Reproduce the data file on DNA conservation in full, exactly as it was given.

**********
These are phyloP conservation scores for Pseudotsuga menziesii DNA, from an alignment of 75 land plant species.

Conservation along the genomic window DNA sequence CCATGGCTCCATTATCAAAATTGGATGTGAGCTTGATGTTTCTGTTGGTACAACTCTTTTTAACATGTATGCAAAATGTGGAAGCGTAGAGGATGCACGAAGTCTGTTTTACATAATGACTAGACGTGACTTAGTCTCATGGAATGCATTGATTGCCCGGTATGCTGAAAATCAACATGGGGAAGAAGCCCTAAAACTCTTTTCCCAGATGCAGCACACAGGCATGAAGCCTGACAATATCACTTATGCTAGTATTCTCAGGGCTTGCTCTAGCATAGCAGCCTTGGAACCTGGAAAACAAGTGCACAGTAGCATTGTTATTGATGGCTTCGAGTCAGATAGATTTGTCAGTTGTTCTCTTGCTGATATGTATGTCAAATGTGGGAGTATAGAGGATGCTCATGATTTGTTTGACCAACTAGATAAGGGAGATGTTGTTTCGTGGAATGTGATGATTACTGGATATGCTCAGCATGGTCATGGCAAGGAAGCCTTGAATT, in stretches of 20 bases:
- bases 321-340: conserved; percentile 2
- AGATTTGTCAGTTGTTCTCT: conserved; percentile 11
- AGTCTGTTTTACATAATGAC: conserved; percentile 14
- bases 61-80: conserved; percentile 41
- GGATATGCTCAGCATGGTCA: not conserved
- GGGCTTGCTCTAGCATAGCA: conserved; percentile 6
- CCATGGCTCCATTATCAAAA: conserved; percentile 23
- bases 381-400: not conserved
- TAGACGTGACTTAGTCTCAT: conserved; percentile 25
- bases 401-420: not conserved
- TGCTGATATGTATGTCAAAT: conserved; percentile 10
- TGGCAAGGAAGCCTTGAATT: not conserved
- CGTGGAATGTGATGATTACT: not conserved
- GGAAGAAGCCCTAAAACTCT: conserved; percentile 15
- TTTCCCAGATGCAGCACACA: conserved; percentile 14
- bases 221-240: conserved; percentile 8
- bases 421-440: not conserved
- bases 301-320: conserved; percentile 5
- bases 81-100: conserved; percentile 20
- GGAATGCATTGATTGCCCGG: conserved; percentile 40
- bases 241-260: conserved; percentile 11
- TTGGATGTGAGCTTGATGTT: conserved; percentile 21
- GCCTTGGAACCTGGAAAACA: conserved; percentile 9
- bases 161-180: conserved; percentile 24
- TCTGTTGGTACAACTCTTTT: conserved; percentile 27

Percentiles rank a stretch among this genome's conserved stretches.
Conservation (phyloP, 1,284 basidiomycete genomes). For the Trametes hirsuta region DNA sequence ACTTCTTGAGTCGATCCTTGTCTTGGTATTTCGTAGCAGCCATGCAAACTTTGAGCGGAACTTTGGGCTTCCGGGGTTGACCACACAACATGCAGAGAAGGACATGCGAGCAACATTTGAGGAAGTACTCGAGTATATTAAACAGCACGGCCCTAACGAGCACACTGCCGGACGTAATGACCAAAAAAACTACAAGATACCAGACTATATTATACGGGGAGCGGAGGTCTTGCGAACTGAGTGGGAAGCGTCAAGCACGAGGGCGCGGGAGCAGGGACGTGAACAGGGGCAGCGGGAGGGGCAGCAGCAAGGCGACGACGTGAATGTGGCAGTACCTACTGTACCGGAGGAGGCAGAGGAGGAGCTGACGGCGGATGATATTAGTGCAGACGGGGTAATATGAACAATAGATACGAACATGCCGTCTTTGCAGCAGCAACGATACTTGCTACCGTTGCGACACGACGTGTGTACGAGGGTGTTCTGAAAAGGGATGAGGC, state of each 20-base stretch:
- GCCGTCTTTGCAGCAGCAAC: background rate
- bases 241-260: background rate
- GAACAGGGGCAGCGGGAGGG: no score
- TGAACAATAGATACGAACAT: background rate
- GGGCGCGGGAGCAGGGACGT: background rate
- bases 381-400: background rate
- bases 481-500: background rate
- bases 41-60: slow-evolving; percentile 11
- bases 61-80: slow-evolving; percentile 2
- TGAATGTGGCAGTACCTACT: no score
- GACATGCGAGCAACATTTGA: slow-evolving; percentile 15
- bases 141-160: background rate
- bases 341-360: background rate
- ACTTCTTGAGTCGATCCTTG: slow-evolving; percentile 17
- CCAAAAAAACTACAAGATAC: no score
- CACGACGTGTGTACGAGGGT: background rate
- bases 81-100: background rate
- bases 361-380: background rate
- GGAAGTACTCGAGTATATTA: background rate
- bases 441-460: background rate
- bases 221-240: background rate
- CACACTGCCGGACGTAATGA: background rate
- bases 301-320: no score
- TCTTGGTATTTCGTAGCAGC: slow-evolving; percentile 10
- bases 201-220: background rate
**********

These are phyloP conservation scores for Pseudotsuga menziesii DNA, from an alignment of 75 land plant species.

Conservation along the genomic window DNA sequence CCATGGCTCCATTATCAAAATTGGATGTGAGCTTGATGTTTCTGTTGGTACAACTCTTTTTAACATGTATGCAAAATGTGGAAGCGTAGAGGATGCACGAAGTCTGTTTTACATAATGACTAGACGTGACTTAGTCTCATGGAATGCATTGATTGCCCGGTATGCTGAAAATCAACATGGGGAAGAAGCCCTAAAACTCTTTTCCCAGATGCAGCACACAGGCATGAAGCCTGACAATATCACTTATGCTAGTATTCTCAGGGCTTGCTCTAGCATAGCAGCCTTGGAACCTGGAAAACAAGTGCACAGTAGCATTGTTATTGATGGCTTCGAGTCAGATAGATTTGTCAGTTGTTCTCTTGCTGATATGTATGTCAAATGTGGGAGTATAGAGGATGCTCATGATTTGTTTGACCAACTAGATAAGGGAGATGTTGTTTCGTGGAATGTGATGATTACTGGATATGCTCAGCATGGTCATGGCAAGGAAGCCTTGAATT, in stretches of 20 bases:
- bases 321-340: conserved; percentile 2
- AGATTTGTCAGTTGTTCTCT: conserved; percentile 11
- AGTCTGTTTTACATAATGAC: conserved; percentile 14
- bases 61-80: conserved; percentile 41
- GGATATGCTCAGCATGGTCA: not conserved
- GGGCTTGCTCTAGCATAGCA: conserved; percentile 6
- CCATGGCTCCATTATCAAAA: conserved; percentile 23
- bases 381-400: not conserved
- TAGACGTGACTTAGTCTCAT: conserved; percentile 25
- bases 401-420: not conserved
- TGCTGATATGTATGTCAAAT: conserved; percentile 10
- TGGCAAGGAAGCCTTGAATT: not conserved
- CGTGGAATGTGATGATTACT: not conserved
- GGAAGAAGCCCTAAAACTCT: conserved; percentile 15
- TTTCCCAGATGCAGCACACA: conserved; percentile 14
- bases 221-240: conserved; percentile 8
- bases 421-440: not conserved
- bases 301-320: conserved; percentile 5
- bases 81-100: conserved; percentile 20
- GGAATGCATTGATTGCCCGG: conserved; percentile 40
- bases 241-260: conserved; percentile 11
- TTGGATGTGAGCTTGATGTT: conserved; percentile 21
- GCCTTGGAACCTGGAAAACA: conserved; percentile 9
- bases 161-180: conserved; percentile 24
- TCTGTTGGTACAACTCTTTT: conserved; percentile 27

Percentiles rank a stretch among this genome's conserved stretches.
Conservation (phyloP, 1,284 basidiomycete genomes). For the Trametes hirsuta region DNA sequence ACTTCTTGAGTCGATCCTTGTCTTGGTATTTCGTAGCAGCCATGCAAACTTTGAGCGGAACTTTGGGCTTCCGGGGTTGACCACACAACATGCAGAGAAGGACATGCGAGCAACATTTGAGGAAGTACTCGAGTATATTAAACAGCACGGCCCTAACGAGCACACTGCCGGACGTAATGACCAAAAAAACTACAAGATACCAGACTATATTATACGGGGAGCGGAGGTCTTGCGAACTGAGTGGGAAGCGTCAAGCACGAGGGCGCGGGAGCAGGGACGTGAACAGGGGCAGCGGGAGGGGCAGCAGCAAGGCGACGACGTGAATGTGGCAGTACCTACTGTACCGGAGGAGGCAGAGGAGGAGCTGACGGCGGATGATATTAGTGCAGACGGGGTAATATGAACAATAGATACGAACATGCCGTCTTTGCAGCAGCAACGATACTTGCTACCGTTGCGACACGACGTGTGTACGAGGGTGTTCTGAAAAGGGATGAGGC, state of each 20-base stretch:
- GCCGTCTTTGCAGCAGCAAC: background rate
- bases 241-260: background rate
- GAACAGGGGCAGCGGGAGGG: no score
- TGAACAATAGATACGAACAT: background rate
- GGGCGCGGGAGCAGGGACGT: background rate
- bases 381-400: background rate
- bases 481-500: background rate
- bases 41-60: slow-evolving; percentile 11
- bases 61-80: slow-evolving; percentile 2
- TGAATGTGGCAGTACCTACT: no score
- GACATGCGAGCAACATTTGA: slow-evolving; percentile 15
- bases 141-160: background rate
- bases 341-360: background rate
- ACTTCTTGAGTCGATCCTTG: slow-evolving; percentile 17
- CCAAAAAAACTACAAGATAC: no score
- CACGACGTGTGTACGAGGGT: background rate
- bases 81-100: background rate
- bases 361-380: background rate
- GGAAGTACTCGAGTATATTA: background rate
- bases 441-460: background rate
- bases 221-240: background rate
- CACACTGCCGGACGTAATGA: background rate
- bases 301-320: no score
- TCTTGGTATTTCGTAGCAGC: slow-evolving; percentile 10
- bases 201-220: background rate